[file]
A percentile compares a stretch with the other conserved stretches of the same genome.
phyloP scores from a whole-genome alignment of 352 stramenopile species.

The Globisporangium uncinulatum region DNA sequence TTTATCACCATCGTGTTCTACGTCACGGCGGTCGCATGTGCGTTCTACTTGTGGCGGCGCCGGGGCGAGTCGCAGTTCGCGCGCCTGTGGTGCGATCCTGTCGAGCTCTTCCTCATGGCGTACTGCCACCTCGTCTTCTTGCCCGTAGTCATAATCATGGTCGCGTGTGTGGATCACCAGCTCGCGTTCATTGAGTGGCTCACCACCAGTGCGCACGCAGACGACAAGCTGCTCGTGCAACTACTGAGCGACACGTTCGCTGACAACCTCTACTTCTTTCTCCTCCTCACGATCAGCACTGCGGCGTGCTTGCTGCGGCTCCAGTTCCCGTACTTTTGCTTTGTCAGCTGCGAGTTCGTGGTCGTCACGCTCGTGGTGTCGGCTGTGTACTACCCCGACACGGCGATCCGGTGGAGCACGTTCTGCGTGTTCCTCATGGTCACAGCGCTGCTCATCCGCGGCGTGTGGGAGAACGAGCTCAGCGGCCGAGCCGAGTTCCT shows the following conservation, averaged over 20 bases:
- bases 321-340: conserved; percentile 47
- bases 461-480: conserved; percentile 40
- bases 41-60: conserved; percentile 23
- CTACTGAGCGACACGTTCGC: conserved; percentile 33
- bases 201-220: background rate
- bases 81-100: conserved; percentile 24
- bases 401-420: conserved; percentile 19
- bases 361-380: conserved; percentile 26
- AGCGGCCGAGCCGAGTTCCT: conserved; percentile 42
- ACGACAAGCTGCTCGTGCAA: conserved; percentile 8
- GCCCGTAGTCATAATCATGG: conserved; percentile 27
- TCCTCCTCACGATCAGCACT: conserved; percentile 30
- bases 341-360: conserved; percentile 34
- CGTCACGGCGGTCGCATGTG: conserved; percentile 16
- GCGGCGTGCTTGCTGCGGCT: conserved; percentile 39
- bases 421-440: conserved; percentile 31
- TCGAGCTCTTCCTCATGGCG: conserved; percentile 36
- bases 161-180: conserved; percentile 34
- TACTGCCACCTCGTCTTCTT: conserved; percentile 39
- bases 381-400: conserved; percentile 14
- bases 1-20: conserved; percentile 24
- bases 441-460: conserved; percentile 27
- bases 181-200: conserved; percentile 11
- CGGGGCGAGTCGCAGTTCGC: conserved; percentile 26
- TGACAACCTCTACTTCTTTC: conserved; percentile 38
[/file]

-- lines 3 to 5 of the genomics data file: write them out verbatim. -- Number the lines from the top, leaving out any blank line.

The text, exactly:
The Globisporangium uncinulatum region DNA sequence TTTATCACCATCGTGTTCTACGTCACGGCGGTCGCATGTGCGTTCTACTTGTGGCGGCGCCGGGGCGAGTCGCAGTTCGCGCGCCTGTGGTGCGATCCTGTCGAGCTCTTCCTCATGGCGTACTGCCACCTCGTCTTCTTGCCCGTAGTCATAATCATGGTCGCGTGTGTGGATCACCAGCTCGCGTTCATTGAGTGGCTCACCACCAGTGCGCACGCAGACGACAAGCTGCTCGTGCAACTACTGAGCGACACGTTCGCTGACAACCTCTACTTCTTTCTCCTCCTCACGATCAGCACTGCGGCGTGCTTGCTGCGGCTCCAGTTCCCGTACTTTTGCTTTGTCAGCTGCGAGTTCGTGGTCGTCACGCTCGTGGTGTCGGCTGTGTACTACCCCGACACGGCGATCCGGTGGAGCACGTTCTGCGTGTTCCTCATGGTCACAGCGCTGCTCATCCGCGGCGTGTGGGAGAACGAGCTCAGCGGCCGAGCCGAGTTCCT shows the following conservation, averaged over 20 bases:
- bases 321-340: conserved; percentile 47
- bases 461-480: conserved; percentile 40